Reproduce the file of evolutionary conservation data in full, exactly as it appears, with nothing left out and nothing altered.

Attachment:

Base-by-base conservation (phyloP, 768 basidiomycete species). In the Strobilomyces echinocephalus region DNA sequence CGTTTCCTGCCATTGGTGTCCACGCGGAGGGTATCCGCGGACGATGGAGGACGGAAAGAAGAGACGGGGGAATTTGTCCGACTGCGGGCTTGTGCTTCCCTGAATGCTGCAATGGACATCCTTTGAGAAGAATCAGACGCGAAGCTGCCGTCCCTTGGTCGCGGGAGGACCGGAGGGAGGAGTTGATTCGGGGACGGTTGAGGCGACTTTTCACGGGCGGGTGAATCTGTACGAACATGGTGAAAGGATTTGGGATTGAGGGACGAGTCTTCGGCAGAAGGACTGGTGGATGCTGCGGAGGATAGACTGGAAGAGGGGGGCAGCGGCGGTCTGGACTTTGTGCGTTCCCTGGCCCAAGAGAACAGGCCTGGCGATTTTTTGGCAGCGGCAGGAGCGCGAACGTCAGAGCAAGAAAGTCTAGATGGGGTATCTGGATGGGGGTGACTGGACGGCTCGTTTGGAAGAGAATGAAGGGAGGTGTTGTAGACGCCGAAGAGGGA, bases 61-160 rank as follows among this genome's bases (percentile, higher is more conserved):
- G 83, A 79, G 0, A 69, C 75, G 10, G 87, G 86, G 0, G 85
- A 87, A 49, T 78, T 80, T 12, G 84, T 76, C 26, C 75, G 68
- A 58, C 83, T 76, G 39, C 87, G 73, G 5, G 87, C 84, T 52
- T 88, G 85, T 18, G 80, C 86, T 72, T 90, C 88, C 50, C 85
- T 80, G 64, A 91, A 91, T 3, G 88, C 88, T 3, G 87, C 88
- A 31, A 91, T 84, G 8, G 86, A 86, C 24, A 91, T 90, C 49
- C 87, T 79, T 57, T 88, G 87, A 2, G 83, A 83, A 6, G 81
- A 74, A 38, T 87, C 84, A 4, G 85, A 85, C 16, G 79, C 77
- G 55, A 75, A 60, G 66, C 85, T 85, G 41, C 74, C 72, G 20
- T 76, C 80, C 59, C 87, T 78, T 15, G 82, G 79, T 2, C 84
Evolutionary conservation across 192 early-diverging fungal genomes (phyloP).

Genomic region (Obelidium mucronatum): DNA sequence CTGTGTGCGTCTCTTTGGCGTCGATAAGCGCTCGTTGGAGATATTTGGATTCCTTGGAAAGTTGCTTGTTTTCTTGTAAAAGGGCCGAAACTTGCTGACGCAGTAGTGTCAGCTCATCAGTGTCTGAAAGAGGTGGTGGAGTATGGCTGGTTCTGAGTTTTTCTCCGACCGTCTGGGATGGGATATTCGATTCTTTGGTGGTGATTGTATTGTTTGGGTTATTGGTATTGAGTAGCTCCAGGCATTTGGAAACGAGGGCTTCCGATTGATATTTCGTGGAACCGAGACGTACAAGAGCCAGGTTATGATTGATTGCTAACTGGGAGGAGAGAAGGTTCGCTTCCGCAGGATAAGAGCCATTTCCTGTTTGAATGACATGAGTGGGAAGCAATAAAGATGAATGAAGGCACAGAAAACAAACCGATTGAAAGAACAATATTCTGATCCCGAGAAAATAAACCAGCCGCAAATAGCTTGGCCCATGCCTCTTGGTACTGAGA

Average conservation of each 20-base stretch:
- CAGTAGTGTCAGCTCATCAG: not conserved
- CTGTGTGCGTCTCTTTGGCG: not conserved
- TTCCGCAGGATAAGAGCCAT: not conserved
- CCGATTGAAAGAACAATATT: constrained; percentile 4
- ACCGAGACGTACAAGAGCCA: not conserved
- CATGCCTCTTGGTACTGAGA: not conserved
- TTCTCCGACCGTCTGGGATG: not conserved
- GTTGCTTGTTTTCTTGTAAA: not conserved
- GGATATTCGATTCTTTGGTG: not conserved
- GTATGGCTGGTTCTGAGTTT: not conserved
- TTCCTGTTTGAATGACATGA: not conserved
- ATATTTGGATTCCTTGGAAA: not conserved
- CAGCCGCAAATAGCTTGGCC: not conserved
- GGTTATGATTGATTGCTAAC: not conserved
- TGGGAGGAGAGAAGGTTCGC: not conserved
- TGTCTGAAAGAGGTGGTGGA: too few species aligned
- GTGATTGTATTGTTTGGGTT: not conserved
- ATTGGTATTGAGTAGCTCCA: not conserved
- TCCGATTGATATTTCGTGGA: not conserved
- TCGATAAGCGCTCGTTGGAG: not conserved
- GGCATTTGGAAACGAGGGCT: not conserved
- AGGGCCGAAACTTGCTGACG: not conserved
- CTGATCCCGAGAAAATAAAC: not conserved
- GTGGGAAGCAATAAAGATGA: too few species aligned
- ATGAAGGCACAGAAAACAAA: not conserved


Base-by-base conservation (phyloP, 768 basidiomycete species). In the Strobilomyces echinocephalus region DNA sequence CGTTTCCTGCCATTGGTGTCCACGCGGAGGGTATCCGCGGACGATGGAGGACGGAAAGAAGAGACGGGGGAATTTGTCCGACTGCGGGCTTGTGCTTCCCTGAATGCTGCAATGGACATCCTTTGAGAAGAATCAGACGCGAAGCTGCCGTCCCTTGGTCGCGGGAGGACCGGAGGGAGGAGTTGATTCGGGGACGGTTGAGGCGACTTTTCACGGGCGGGTGAATCTGTACGAACATGGTGAAAGGATTTGGGATTGAGGGACGAGTCTTCGGCAGAAGGACTGGTGGATGCTGCGGAGGATAGACTGGAAGAGGGGGGCAGCGGCGGTCTGGACTTTGTGCGTTCCCTGGCCCAAGAGAACAGGCCTGGCGATTTTTTGGCAGCGGCAGGAGCGCGAACGTCAGAGCAAGAAAGTCTAGATGGGGTATCTGGATGGGGGTGACTGGACGGCTCGTTTGGAAGAGAATGAAGGGAGGTGTTGTAGACGCCGAAGAGGGA, bases 61-160 rank as follows among this genome's bases (percentile, higher is more conserved):
- G 83, A 79, G 0, A 69, C 75, G 10, G 87, G 86, G 0, G 85
- A 87, A 49, T 78, T 80, T 12, G 84, T 76, C 26, C 75, G 68
- A 58, C 83, T 76, G 39, C 87, G 73, G 5, G 87, C 84, T 52
- T 88, G 85, T 18, G 80, C 86, T 72, T 90, C 88, C 50, C 85
- T 80, G 64, A 91, A 91, T 3, G 88, C 88, T 3, G 87, C 88
- A 31, A 91, T 84, G 8, G 86, A 86, C 24, A 91, T 90, C 49
- C 87, T 79, T 57, T 88, G 87, A 2, G 83, A 83, A 6, G 81
- A 74, A 38, T 87, C 84, A 4, G 85, A 85, C 16, G 79, C 77
- G 55, A 75, A 60, G 66, C 85, T 85, G 41, C 74, C 72, G 20
- T 76, C 80, C 59, C 87, T 78, T 15, G 82, G 79, T 2, C 84
Evolutionary conservation across 192 early-diverging fungal genomes (phyloP).

Genomic region (Obelidium mucronatum): DNA sequence CTGTGTGCGTCTCTTTGGCGTCGATAAGCGCTCGTTGGAGATATTTGGATTCCTTGGAAAGTTGCTTGTTTTCTTGTAAAAGGGCCGAAACTTGCTGACGCAGTAGTGTCAGCTCATCAGTGTCTGAAAGAGGTGGTGGAGTATGGCTGGTTCTGAGTTTTTCTCCGACCGTCTGGGATGGGATATTCGATTCTTTGGTGGTGATTGTATTGTTTGGGTTATTGGTATTGAGTAGCTCCAGGCATTTGGAAACGAGGGCTTCCGATTGATATTTCGTGGAACCGAGACGTACAAGAGCCAGGTTATGATTGATTGCTAACTGGGAGGAGAGAAGGTTCGCTTCCGCAGGATAAGAGCCATTTCCTGTTTGAATGACATGAGTGGGAAGCAATAAAGATGAATGAAGGCACAGAAAACAAACCGATTGAAAGAACAATATTCTGATCCCGAGAAAATAAACCAGCCGCAAATAGCTTGGCCCATGCCTCTTGGTACTGAGA

Average conservation of each 20-base stretch:
- CAGTAGTGTCAGCTCATCAG: not conserved
- CTGTGTGCGTCTCTTTGGCG: not conserved
- TTCCGCAGGATAAGAGCCAT: not conserved
- CCGATTGAAAGAACAATATT: constrained; percentile 4
- ACCGAGACGTACAAGAGCCA: not conserved
- CATGCCTCTTGGTACTGAGA: not conserved
- TTCTCCGACCGTCTGGGATG: not conserved
- GTTGCTTGTTTTCTTGTAAA: not conserved
- GGATATTCGATTCTTTGGTG: not conserved
- GTATGGCTGGTTCTGAGTTT: not conserved
- TTCCTGTTTGAATGACATGA: not conserved
- ATATTTGGATTCCTTGGAAA: not conserved
- CAGCCGCAAATAGCTTGGCC: not conserved
- GGTTATGATTGATTGCTAAC: not conserved
- TGGGAGGAGAGAAGGTTCGC: not conserved
- TGTCTGAAAGAGGTGGTGGA: too few species aligned
- GTGATTGTATTGTTTGGGTT: not conserved
- ATTGGTATTGAGTAGCTCCA: not conserved
- TCCGATTGATATTTCGTGGA: not conserved
- TCGATAAGCGCTCGTTGGAG: not conserved
- GGCATTTGGAAACGAGGGCT: not conserved
- AGGGCCGAAACTTGCTGACG: not conserved
- CTGATCCCGAGAAAATAAAC: not conserved
- GTGGGAAGCAATAAAGATGA: too few species aligned
- ATGAAGGCACAGAAAACAAA: not conserved